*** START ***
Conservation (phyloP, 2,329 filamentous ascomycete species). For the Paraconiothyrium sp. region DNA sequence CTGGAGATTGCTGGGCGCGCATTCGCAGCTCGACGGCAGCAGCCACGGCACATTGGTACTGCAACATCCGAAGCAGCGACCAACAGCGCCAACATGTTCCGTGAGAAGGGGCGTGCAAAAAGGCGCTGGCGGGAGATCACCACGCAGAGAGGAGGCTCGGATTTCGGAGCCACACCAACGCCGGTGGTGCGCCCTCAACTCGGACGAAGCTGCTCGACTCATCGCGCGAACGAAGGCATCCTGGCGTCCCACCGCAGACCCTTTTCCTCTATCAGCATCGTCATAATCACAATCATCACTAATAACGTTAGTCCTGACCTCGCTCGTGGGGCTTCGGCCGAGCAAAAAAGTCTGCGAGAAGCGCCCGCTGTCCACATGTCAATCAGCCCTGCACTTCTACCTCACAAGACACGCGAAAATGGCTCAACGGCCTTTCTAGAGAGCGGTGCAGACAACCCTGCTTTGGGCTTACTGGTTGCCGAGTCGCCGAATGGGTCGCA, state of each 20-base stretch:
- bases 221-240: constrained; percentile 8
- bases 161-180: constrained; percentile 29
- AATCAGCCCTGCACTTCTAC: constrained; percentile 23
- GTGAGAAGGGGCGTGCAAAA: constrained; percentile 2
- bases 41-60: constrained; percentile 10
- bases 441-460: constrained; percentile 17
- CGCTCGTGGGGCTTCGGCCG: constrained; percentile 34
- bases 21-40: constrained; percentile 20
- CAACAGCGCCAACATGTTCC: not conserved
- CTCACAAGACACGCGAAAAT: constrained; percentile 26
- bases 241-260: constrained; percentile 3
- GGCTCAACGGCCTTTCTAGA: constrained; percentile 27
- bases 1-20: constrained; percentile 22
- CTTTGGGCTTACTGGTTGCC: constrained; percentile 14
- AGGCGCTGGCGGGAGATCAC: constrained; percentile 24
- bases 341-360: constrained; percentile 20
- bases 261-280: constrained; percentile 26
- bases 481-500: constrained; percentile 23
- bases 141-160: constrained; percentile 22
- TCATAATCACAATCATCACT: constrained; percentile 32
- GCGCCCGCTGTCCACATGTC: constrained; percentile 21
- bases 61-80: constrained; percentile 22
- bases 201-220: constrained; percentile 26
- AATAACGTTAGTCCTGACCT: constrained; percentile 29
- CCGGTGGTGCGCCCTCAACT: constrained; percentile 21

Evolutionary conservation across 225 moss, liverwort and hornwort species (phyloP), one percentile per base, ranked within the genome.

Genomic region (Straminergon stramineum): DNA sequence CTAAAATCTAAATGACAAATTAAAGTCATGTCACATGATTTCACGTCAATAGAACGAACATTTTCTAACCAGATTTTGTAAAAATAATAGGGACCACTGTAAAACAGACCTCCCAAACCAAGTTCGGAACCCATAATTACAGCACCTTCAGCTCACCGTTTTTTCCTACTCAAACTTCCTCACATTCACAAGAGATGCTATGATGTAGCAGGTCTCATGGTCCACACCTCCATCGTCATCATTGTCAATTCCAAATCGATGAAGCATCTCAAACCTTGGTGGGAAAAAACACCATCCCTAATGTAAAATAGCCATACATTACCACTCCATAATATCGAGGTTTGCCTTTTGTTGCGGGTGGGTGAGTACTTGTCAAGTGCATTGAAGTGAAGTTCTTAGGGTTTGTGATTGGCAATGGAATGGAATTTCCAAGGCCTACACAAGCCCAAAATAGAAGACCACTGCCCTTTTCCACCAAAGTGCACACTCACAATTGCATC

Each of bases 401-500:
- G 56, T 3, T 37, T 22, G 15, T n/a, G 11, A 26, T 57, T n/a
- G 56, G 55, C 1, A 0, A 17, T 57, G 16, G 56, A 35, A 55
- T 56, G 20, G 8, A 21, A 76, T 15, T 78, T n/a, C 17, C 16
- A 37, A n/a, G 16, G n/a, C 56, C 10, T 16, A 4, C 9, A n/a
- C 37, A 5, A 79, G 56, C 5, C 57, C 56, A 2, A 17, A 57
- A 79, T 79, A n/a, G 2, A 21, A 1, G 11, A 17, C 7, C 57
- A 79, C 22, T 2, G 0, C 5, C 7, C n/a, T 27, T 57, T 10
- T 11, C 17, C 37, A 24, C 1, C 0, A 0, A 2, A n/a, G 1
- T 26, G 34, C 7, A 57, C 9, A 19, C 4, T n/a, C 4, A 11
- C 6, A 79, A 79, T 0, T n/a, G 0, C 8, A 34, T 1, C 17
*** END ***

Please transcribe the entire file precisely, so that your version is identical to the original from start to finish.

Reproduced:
Conservation (phyloP, 2,329 filamentous ascomycete species). For the Paraconiothyrium sp. region DNA sequence CTGGAGATTGCTGGGCGCGCATTCGCAGCTCGACGGCAGCAGCCACGGCACATTGGTACTGCAACATCCGAAGCAGCGACCAACAGCGCCAACATGTTCCGTGAGAAGGGGCGTGCAAAAAGGCGCTGGCGGGAGATCACCACGCAGAGAGGAGGCTCGGATTTCGGAGCCACACCAACGCCGGTGGTGCGCCCTCAACTCGGACGAAGCTGCTCGACTCATCGCGCGAACGAAGGCATCCTGGCGTCCCACCGCAGACCCTTTTCCTCTATCAGCATCGTCATAATCACAATCATCACTAATAACGTTAGTCCTGACCTCGCTCGTGGGGCTTCGGCCGAGCAAAAAAGTCTGCGAGAAGCGCCCGCTGTCCACATGTCAATCAGCCCTGCACTTCTACCTCACAAGACACGCGAAAATGGCTCAACGGCCTTTCTAGAGAGCGGTGCAGACAACCCTGCTTTGGGCTTACTGGTTGCCGAGTCGCCGAATGGGTCGCA, state of each 20-base stretch:
- bases 221-240: constrained; percentile 8
- bases 161-180: constrained; percentile 29
- AATCAGCCCTGCACTTCTAC: constrained; percentile 23
- GTGAGAAGGGGCGTGCAAAA: constrained; percentile 2
- bases 41-60: constrained; percentile 10
- bases 441-460: constrained; percentile 17
- CGCTCGTGGGGCTTCGGCCG: constrained; percentile 34
- bases 21-40: constrained; percentile 20
- CAACAGCGCCAACATGTTCC: not conserved
- CTCACAAGACACGCGAAAAT: constrained; percentile 26
- bases 241-260: constrained; percentile 3
- GGCTCAACGGCCTTTCTAGA: constrained; percentile 27
- bases 1-20: constrained; percentile 22
- CTTTGGGCTTACTGGTTGCC: constrained; percentile 14
- AGGCGCTGGCGGGAGATCAC: constrained; percentile 24
- bases 341-360: constrained; percentile 20
- bases 261-280: constrained; percentile 26
- bases 481-500: constrained; percentile 23
- bases 141-160: constrained; percentile 22
- TCATAATCACAATCATCACT: constrained; percentile 32
- GCGCCCGCTGTCCACATGTC: constrained; percentile 21
- bases 61-80: constrained; percentile 22
- bases 201-220: constrained; percentile 26
- AATAACGTTAGTCCTGACCT: constrained; percentile 29
- CCGGTGGTGCGCCCTCAACT: constrained; percentile 21

Evolutionary conservation across 225 moss, liverwort and hornwort species (phyloP), one percentile per base, ranked within the genome.

Genomic region (Straminergon stramineum): DNA sequence CTAAAATCTAAATGACAAATTAAAGTCATGTCACATGATTTCACGTCAATAGAACGAACATTTTCTAACCAGATTTTGTAAAAATAATAGGGACCACTGTAAAACAGACCTCCCAAACCAAGTTCGGAACCCATAATTACAGCACCTTCAGCTCACCGTTTTTTCCTACTCAAACTTCCTCACATTCACAAGAGATGCTATGATGTAGCAGGTCTCATGGTCCACACCTCCATCGTCATCATTGTCAATTCCAAATCGATGAAGCATCTCAAACCTTGGTGGGAAAAAACACCATCCCTAATGTAAAATAGCCATACATTACCACTCCATAATATCGAGGTTTGCCTTTTGTTGCGGGTGGGTGAGTACTTGTCAAGTGCATTGAAGTGAAGTTCTTAGGGTTTGTGATTGGCAATGGAATGGAATTTCCAAGGCCTACACAAGCCCAAAATAGAAGACCACTGCCCTTTTCCACCAAAGTGCACACTCACAATTGCATC

Each of bases 401-500:
- G 56, T 3, T 37, T 22, G 15, T n/a, G 11, A 26, T 57, T n/a
- G 56, G 55, C 1, A 0, A 17, T 57, G 16, G 56, A 35, A 55
- T 56, G 20, G 8, A 21, A 76, T 15, T 78, T n/a, C 17, C 16
- A 37, A n/a, G 16, G n/a, C 56, C 10, T 16, A 4, C 9, A n/a
- C 37, A 5, A 79, G 56, C 5, C 57, C 56, A 2, A 17, A 57
- A 79, T 79, A n/a, G 2, A 21, A 1, G 11, A 17, C 7, C 57
- A 79, C 22, T 2, G 0, C 5, C 7, C n/a, T 27, T 57, T 10
- T 11, C 17, C 37, A 24, C 1, C 0, A 0, A 2, A n/a, G 1
- T 26, G 34, C 7, A 57, C 9, A 19, C 4, T n/a, C 4, A 11
- C 6, A 79, A 79, T 0, T n/a, G 0, C 8, A 34, T 1, C 17